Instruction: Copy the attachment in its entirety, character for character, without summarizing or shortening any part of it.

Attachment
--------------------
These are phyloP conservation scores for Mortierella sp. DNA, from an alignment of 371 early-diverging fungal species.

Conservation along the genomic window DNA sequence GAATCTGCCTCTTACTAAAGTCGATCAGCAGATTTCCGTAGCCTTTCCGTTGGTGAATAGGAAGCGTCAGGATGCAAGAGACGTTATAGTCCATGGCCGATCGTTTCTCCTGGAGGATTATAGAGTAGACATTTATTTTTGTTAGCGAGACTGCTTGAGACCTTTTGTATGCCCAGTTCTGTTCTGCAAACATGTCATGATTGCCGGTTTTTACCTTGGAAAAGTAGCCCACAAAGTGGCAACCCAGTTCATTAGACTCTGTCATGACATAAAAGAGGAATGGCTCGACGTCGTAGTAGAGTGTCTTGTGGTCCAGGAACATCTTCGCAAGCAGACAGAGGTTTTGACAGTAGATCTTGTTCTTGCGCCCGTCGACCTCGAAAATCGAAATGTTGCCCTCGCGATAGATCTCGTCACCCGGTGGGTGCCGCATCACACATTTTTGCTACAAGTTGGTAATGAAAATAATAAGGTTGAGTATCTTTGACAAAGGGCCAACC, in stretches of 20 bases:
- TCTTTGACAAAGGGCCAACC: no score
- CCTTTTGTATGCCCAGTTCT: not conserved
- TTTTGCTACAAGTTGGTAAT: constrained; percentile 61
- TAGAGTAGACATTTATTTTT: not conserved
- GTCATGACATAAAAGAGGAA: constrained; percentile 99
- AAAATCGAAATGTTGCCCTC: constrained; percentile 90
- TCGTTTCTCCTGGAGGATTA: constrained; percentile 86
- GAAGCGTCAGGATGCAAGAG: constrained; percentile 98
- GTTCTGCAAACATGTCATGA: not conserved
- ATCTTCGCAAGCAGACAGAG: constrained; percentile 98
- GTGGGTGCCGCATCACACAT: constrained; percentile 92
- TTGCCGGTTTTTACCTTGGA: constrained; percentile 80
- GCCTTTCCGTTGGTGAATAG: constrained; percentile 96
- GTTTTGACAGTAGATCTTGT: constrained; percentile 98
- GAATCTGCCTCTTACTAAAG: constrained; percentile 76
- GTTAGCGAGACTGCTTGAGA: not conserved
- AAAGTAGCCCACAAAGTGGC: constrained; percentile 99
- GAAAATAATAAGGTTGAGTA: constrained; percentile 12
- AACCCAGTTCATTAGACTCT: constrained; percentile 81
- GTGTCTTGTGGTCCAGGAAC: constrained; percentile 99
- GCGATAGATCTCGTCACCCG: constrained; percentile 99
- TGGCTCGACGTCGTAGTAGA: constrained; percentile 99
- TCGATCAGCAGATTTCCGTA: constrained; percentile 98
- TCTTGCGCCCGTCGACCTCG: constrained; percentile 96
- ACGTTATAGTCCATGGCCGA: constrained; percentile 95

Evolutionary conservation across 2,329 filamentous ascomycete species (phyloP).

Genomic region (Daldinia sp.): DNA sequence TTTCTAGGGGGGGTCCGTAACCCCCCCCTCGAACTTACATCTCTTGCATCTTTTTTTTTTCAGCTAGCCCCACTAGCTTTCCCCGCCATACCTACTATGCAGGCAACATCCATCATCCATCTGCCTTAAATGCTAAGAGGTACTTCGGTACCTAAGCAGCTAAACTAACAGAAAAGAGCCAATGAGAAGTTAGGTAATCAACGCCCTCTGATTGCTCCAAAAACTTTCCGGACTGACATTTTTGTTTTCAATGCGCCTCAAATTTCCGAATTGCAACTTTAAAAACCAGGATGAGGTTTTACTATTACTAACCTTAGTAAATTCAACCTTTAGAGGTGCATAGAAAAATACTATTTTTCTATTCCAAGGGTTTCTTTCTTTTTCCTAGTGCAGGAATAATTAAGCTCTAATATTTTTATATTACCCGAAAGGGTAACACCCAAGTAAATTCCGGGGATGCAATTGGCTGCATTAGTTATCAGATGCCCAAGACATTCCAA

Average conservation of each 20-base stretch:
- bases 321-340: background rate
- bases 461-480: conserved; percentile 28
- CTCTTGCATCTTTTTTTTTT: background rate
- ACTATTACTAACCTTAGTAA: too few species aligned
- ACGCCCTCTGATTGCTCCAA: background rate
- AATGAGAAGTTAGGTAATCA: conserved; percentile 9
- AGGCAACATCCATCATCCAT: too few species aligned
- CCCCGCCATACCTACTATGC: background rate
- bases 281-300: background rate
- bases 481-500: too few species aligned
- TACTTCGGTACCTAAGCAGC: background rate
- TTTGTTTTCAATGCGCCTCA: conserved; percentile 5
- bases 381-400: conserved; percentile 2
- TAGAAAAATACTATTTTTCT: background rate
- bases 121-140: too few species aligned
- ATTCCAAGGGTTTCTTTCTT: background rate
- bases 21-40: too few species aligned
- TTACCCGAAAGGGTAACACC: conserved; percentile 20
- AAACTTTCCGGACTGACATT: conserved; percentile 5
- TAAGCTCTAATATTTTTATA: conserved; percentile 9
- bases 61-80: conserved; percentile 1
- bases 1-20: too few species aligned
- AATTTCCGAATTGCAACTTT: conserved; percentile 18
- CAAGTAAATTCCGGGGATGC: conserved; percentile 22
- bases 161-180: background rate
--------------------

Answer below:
These are phyloP conservation scores for Mortierella sp. DNA, from an alignment of 371 early-diverging fungal species.

Conservation along the genomic window DNA sequence GAATCTGCCTCTTACTAAAGTCGATCAGCAGATTTCCGTAGCCTTTCCGTTGGTGAATAGGAAGCGTCAGGATGCAAGAGACGTTATAGTCCATGGCCGATCGTTTCTCCTGGAGGATTATAGAGTAGACATTTATTTTTGTTAGCGAGACTGCTTGAGACCTTTTGTATGCCCAGTTCTGTTCTGCAAACATGTCATGATTGCCGGTTTTTACCTTGGAAAAGTAGCCCACAAAGTGGCAACCCAGTTCATTAGACTCTGTCATGACATAAAAGAGGAATGGCTCGACGTCGTAGTAGAGTGTCTTGTGGTCCAGGAACATCTTCGCAAGCAGACAGAGGTTTTGACAGTAGATCTTGTTCTTGCGCCCGTCGACCTCGAAAATCGAAATGTTGCCCTCGCGATAGATCTCGTCACCCGGTGGGTGCCGCATCACACATTTTTGCTACAAGTTGGTAATGAAAATAATAAGGTTGAGTATCTTTGACAAAGGGCCAACC, in stretches of 20 bases:
- TCTTTGACAAAGGGCCAACC: no score
- CCTTTTGTATGCCCAGTTCT: not conserved
- TTTTGCTACAAGTTGGTAAT: constrained; percentile 61
- TAGAGTAGACATTTATTTTT: not conserved
- GTCATGACATAAAAGAGGAA: constrained; percentile 99
- AAAATCGAAATGTTGCCCTC: constrained; percentile 90
- TCGTTTCTCCTGGAGGATTA: constrained; percentile 86
- GAAGCGTCAGGATGCAAGAG: constrained; percentile 98
- GTTCTGCAAACATGTCATGA: not conserved
- ATCTTCGCAAGCAGACAGAG: constrained; percentile 98
- GTGGGTGCCGCATCACACAT: constrained; percentile 92
- TTGCCGGTTTTTACCTTGGA: constrained; percentile 80
- GCCTTTCCGTTGGTGAATAG: constrained; percentile 96
- GTTTTGACAGTAGATCTTGT: constrained; percentile 98
- GAATCTGCCTCTTACTAAAG: constrained; percentile 76
- GTTAGCGAGACTGCTTGAGA: not conserved
- AAAGTAGCCCACAAAGTGGC: constrained; percentile 99
- GAAAATAATAAGGTTGAGTA: constrained; percentile 12
- AACCCAGTTCATTAGACTCT: constrained; percentile 81
- GTGTCTTGTGGTCCAGGAAC: constrained; percentile 99
- GCGATAGATCTCGTCACCCG: constrained; percentile 99
- TGGCTCGACGTCGTAGTAGA: constrained; percentile 99
- TCGATCAGCAGATTTCCGTA: constrained; percentile 98
- TCTTGCGCCCGTCGACCTCG: constrained; percentile 96
- ACGTTATAGTCCATGGCCGA: constrained; percentile 95

Evolutionary conservation across 2,329 filamentous ascomycete species (phyloP).

Genomic region (Daldinia sp.): DNA sequence TTTCTAGGGGGGGTCCGTAACCCCCCCCTCGAACTTACATCTCTTGCATCTTTTTTTTTTCAGCTAGCCCCACTAGCTTTCCCCGCCATACCTACTATGCAGGCAACATCCATCATCCATCTGCCTTAAATGCTAAGAGGTACTTCGGTACCTAAGCAGCTAAACTAACAGAAAAGAGCCAATGAGAAGTTAGGTAATCAACGCCCTCTGATTGCTCCAAAAACTTTCCGGACTGACATTTTTGTTTTCAATGCGCCTCAAATTTCCGAATTGCAACTTTAAAAACCAGGATGAGGTTTTACTATTACTAACCTTAGTAAATTCAACCTTTAGAGGTGCATAGAAAAATACTATTTTTCTATTCCAAGGGTTTCTTTCTTTTTCCTAGTGCAGGAATAATTAAGCTCTAATATTTTTATATTACCCGAAAGGGTAACACCCAAGTAAATTCCGGGGATGCAATTGGCTGCATTAGTTATCAGATGCCCAAGACATTCCAA

Average conservation of each 20-base stretch:
- bases 321-340: background rate
- bases 461-480: conserved; percentile 28
- CTCTTGCATCTTTTTTTTTT: background rate
- ACTATTACTAACCTTAGTAA: too few species aligned
- ACGCCCTCTGATTGCTCCAA: background rate
- AATGAGAAGTTAGGTAATCA: conserved; percentile 9
- AGGCAACATCCATCATCCAT: too few species aligned
- CCCCGCCATACCTACTATGC: background rate
- bases 281-300: background rate
- bases 481-500: too few species aligned
- TACTTCGGTACCTAAGCAGC: background rate
- TTTGTTTTCAATGCGCCTCA: conserved; percentile 5
- bases 381-400: conserved; percentile 2
- TAGAAAAATACTATTTTTCT: background rate
- bases 121-140: too few species aligned
- ATTCCAAGGGTTTCTTTCTT: background rate
- bases 21-40: too few species aligned
- TTACCCGAAAGGGTAACACC: conserved; percentile 20
- AAACTTTCCGGACTGACATT: conserved; percentile 5
- TAAGCTCTAATATTTTTATA: conserved; percentile 9
- bases 61-80: conserved; percentile 1
- bases 1-20: too few species aligned
- AATTTCCGAATTGCAACTTT: conserved; percentile 18
- CAAGTAAATTCCGGGGATGC: conserved; percentile 22
- bases 161-180: background rate